Note published in El Pulso Laboral, in the Mundo Laboral y RR,HH. [Labor Arena and HR] Section by Itzel Medina.
Read the note in its original source
Unfortunately, the COVID-19 pandemic has put Mexican companies in an extremely difficult position and several of them have been forced to reduce their workforces. However, this crisis does not mean that employers are exempted from their obligations when they fire an employee.
We spoke with Ricardo Martínez, PhD, founding partner of La Vega y Asociados, to delve into this topic.
The specialist acknowledges that the ideal scenario will always be for the severance payment to be made in a single payment; nevertheless, he also acknowledges that, given the health and financial situation that the country is going through, it is complicated for employers to make the settlement in this manner.
What can you do?
Ricardo Martínez, PhD, states that the severance payment can be made in installments, as long as “an agreement is filed before the Conciliation and Arbitration Board, with the objective of clearly defining the dates in which the severance payment will be made”, he adds.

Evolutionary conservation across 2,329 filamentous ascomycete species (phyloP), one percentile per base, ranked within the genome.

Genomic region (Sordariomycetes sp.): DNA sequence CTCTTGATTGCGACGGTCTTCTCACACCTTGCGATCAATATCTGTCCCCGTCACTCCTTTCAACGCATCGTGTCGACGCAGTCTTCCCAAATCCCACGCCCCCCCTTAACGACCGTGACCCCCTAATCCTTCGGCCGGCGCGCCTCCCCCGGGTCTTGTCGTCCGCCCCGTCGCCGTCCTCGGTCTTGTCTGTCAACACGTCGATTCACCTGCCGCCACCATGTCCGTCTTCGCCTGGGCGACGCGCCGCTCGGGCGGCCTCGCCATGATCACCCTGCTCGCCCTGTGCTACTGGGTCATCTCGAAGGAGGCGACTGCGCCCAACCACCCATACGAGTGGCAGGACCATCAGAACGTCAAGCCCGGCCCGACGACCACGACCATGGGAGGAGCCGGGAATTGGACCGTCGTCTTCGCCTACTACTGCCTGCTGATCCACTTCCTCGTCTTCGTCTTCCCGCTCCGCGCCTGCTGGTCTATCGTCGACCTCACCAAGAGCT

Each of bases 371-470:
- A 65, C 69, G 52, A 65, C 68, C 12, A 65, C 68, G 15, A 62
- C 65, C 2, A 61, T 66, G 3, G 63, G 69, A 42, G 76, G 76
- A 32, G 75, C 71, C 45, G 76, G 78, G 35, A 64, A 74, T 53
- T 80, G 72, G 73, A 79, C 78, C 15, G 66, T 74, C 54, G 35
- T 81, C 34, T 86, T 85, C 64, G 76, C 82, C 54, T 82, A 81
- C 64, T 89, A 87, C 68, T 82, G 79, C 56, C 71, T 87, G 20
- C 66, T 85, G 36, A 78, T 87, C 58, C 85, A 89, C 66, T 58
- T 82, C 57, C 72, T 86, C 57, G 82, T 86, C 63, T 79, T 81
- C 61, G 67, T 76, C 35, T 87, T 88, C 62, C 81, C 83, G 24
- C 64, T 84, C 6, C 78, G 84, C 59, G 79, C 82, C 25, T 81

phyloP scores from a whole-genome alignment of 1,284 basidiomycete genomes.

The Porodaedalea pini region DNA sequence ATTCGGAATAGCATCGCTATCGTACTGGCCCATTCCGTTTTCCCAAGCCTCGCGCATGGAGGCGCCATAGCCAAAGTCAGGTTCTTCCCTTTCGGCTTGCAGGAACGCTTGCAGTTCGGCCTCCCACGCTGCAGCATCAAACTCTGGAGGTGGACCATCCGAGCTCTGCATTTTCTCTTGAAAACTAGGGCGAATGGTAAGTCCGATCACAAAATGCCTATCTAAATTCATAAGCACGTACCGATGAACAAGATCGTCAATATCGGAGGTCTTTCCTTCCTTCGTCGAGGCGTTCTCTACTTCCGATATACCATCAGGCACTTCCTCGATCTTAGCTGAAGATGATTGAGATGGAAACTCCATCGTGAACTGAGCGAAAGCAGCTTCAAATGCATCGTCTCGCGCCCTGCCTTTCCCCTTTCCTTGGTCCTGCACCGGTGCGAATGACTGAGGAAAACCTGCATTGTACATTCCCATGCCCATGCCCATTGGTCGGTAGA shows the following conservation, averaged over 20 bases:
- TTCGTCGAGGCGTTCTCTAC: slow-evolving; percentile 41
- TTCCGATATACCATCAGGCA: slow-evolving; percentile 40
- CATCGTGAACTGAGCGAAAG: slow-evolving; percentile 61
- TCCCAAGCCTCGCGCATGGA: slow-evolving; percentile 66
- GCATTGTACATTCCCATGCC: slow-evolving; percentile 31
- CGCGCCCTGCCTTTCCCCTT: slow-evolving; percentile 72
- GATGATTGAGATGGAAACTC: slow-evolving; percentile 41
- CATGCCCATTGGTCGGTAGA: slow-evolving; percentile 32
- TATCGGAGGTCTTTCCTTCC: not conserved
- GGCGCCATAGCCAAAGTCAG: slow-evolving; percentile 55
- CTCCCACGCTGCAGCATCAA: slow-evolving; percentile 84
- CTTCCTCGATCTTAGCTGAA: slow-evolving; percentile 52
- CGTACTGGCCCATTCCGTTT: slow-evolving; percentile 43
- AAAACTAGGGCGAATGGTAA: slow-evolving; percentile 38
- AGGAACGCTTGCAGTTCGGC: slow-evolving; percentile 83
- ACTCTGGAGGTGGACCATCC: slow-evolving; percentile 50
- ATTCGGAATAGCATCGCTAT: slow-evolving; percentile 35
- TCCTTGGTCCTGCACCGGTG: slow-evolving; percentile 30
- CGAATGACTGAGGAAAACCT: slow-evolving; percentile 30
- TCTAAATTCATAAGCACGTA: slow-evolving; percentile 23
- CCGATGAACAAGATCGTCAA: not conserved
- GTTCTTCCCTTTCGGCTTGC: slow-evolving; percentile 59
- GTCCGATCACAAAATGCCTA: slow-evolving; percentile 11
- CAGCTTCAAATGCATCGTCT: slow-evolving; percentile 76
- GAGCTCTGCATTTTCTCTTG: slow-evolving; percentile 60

“It is very important that a penalty be established; this penalty must be, as a minimum, the worker’s base salary for each day that the employer fails to comply with the agreed dates for payment”, he explains to El Pulso Laboral.
What happens if the employer fails to comply with the agreed dates?
In the opinion of the de La Vega y Asociados partner, it is essential to go to the Conciliation and Arbitration Board to ensure that the process is properly documented and, in the event of noncompliance by the employer, “the penalty can be imposed”, he specifies.
The Doctor of Law also reiterates that, in case of termination, “three months of the integrated salary, 20 days of the integrated salary for each year and the seniority bonus” must be paid.